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’s conception of the mysterium. Instead there is a yearning for such an intervention and the charting of repeated failure of patterns to unfold. John could be considered as a secular version of the allegorical Everyman figure who questions the notion of salvation as it occurs in the medieval morality play. Indeed, McPherson teases that John may die after Christmas and would thus have to face judgement just as in the famous medieval text. He has John describe ← 142 | 143 → how he would like to die and what he would like his funeral to be in part one, and then toward the end

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diagnosis of the medieval culture and, more precisely, literature, entails a fairly prescriptive stance on the question of beauty and turpitude. Views on what beauty was deemed to be in the Middle Ages appear fairly consistent to us in various sources: Brewer summarizes one of the basic ones, Matthew of Vendôme’s ideal of female comeliness in Ars versificatoria exemplified by Helen of Troy, as: “her hair is golden, forehead white as paper, eyebrows black and thin . . . Her face is rosy, her colouring white and red, like rose and snow” (1955:258). White skin appears

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research group “Homo debilis. Social Integration and Challenges of Daily Life for Im- paired Persons in Historical Perspective” at the University of Bremen (Prof. Dr. Cordula Nolte). She has been visiting lecturer of medieval history at the Univer- sities of Bremen, Hannover and Lüneburg. Horn, Klaus Peter Klaus-Peter Horn studied medieval history and archaeology at the Universität Bamberg, Università Chieti (Italy) and Humboldt-Universität, Berlin. As a sci- entific assistant he joined an excavation company in Bamberg and is now lectur- er of medieval history at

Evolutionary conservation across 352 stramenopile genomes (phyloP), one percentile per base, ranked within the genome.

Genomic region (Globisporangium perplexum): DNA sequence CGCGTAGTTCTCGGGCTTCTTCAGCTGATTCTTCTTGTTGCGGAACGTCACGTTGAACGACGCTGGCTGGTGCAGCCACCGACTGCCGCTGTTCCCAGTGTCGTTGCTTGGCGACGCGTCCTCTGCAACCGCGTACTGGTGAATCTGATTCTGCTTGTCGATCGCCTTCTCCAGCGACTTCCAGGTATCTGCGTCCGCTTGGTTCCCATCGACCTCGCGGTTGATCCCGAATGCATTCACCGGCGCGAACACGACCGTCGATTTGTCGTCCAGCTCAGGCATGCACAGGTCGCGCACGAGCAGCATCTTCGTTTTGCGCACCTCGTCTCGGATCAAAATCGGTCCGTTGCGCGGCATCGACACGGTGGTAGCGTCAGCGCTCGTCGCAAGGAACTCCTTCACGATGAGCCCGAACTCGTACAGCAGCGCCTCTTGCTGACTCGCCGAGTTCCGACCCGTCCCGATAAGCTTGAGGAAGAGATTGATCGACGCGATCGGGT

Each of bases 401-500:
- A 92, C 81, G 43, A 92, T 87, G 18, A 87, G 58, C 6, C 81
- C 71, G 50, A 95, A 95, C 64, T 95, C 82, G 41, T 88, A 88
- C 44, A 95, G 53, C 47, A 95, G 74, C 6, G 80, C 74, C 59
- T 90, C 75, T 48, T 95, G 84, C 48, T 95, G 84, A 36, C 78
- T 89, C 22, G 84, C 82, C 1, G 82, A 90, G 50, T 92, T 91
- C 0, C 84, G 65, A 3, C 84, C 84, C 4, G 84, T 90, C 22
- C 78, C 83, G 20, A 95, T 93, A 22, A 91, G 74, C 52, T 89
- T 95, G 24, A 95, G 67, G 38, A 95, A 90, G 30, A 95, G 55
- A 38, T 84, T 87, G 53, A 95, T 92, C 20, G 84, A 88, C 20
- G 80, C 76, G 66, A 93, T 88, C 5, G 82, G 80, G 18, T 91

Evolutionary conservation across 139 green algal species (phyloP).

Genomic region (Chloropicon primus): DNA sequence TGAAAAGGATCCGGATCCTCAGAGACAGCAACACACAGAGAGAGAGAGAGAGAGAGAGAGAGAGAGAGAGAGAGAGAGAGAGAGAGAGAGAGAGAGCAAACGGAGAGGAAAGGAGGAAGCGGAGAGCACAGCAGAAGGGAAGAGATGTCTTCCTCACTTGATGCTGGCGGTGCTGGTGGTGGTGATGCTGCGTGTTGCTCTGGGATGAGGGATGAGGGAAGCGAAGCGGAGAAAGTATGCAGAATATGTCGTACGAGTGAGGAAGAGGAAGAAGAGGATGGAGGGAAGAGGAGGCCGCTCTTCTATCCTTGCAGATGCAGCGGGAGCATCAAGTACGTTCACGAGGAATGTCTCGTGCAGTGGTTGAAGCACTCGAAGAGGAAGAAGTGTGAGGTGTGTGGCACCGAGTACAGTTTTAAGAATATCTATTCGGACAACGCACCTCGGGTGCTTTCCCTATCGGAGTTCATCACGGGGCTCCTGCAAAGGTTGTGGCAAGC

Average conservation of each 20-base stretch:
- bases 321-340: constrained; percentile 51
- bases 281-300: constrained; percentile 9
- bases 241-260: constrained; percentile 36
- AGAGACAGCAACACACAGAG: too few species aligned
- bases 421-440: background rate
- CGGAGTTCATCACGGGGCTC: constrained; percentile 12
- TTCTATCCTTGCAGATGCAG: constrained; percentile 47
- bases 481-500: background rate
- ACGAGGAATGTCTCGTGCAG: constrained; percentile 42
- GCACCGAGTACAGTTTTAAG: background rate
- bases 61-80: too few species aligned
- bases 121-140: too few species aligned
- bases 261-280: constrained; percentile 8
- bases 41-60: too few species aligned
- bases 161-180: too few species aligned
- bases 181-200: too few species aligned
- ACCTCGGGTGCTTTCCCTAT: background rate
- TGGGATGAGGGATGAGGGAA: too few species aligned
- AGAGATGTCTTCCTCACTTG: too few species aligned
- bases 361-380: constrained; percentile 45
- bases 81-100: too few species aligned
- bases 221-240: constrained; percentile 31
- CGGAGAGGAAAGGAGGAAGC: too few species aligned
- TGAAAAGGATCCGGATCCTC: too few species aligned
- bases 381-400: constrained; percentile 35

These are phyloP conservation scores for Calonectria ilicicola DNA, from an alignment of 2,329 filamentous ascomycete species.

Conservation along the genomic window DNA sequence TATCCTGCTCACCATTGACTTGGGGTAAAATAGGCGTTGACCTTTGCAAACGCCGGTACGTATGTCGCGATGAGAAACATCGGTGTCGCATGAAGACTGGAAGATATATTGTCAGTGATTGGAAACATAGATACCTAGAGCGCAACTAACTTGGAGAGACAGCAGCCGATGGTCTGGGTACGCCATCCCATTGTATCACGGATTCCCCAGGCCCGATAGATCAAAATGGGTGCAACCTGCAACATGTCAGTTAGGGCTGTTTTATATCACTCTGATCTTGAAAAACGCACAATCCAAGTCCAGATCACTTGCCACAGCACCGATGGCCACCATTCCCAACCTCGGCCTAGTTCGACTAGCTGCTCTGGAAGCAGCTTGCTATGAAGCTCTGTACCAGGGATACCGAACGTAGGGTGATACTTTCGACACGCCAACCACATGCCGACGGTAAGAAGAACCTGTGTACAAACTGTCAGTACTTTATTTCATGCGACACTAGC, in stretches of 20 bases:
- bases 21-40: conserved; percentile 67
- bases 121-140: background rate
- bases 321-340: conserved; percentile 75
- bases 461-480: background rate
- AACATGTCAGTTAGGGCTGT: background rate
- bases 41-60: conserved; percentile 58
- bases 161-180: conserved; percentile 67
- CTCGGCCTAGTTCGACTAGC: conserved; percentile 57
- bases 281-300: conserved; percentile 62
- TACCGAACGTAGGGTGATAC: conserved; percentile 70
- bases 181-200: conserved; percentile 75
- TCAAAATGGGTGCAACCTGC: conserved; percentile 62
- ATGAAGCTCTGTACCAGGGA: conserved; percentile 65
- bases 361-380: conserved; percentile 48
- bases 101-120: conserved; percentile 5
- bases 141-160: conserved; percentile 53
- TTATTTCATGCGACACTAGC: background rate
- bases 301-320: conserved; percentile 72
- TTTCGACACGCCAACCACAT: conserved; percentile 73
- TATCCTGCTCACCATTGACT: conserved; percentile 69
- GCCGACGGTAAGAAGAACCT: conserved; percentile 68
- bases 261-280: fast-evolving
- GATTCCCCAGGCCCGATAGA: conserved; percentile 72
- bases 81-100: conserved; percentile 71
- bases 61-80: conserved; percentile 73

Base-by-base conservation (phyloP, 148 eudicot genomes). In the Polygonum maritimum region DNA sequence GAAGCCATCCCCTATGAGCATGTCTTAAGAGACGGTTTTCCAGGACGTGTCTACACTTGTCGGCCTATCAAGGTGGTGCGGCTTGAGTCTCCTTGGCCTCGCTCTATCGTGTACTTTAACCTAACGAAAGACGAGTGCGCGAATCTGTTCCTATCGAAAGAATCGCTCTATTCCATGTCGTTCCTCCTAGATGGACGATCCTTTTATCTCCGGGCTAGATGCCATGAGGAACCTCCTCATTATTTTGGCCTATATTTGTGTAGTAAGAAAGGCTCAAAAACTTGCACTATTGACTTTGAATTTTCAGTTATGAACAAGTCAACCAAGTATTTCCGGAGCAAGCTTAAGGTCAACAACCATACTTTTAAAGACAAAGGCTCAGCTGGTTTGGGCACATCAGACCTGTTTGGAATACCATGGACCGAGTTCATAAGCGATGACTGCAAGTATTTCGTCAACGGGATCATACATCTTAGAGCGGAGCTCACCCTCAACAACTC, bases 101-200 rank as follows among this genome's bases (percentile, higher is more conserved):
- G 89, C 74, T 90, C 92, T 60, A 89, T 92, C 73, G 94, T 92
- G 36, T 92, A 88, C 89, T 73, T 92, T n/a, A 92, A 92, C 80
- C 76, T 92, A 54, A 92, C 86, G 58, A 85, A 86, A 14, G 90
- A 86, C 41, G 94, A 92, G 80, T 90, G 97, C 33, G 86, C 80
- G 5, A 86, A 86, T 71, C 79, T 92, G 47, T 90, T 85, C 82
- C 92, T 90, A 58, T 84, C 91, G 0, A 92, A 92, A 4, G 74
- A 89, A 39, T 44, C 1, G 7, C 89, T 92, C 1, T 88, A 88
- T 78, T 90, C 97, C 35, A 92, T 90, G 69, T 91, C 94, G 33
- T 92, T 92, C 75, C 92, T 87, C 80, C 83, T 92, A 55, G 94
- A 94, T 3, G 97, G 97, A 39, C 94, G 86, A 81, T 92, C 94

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Archbishop of the Romanians in Transylvania. He introduced from the beginning of his intervention an inter- esting dissociation in the manner the language issue was understood by a part of the ecclesiastical elite in modern Hungary:  the dissociation between the language of the State and the national language, seen as a “gift from God”. The Archbishop argued that, although there should not be any tensions between the two different channels of expression, the interest with which the government sought to impose the language of the State to the non-Hungarian communi

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important starting point for postcolonial studies, such as the most influential works of Homi Bhabha. 17 The “personal factor” may be even more important for all pre-modern and especial medieval forms of empires. I suggested rather focusing on analyzing the personal elements of empires than on political entities. I therefore re-introduced the concept “imperiale Ordnungen”, 18 which might be translated as “imperial communities”. This concept or approach enables us to analyze the continuous interdependence of imperial ideas or knowledge of empires and the contemporary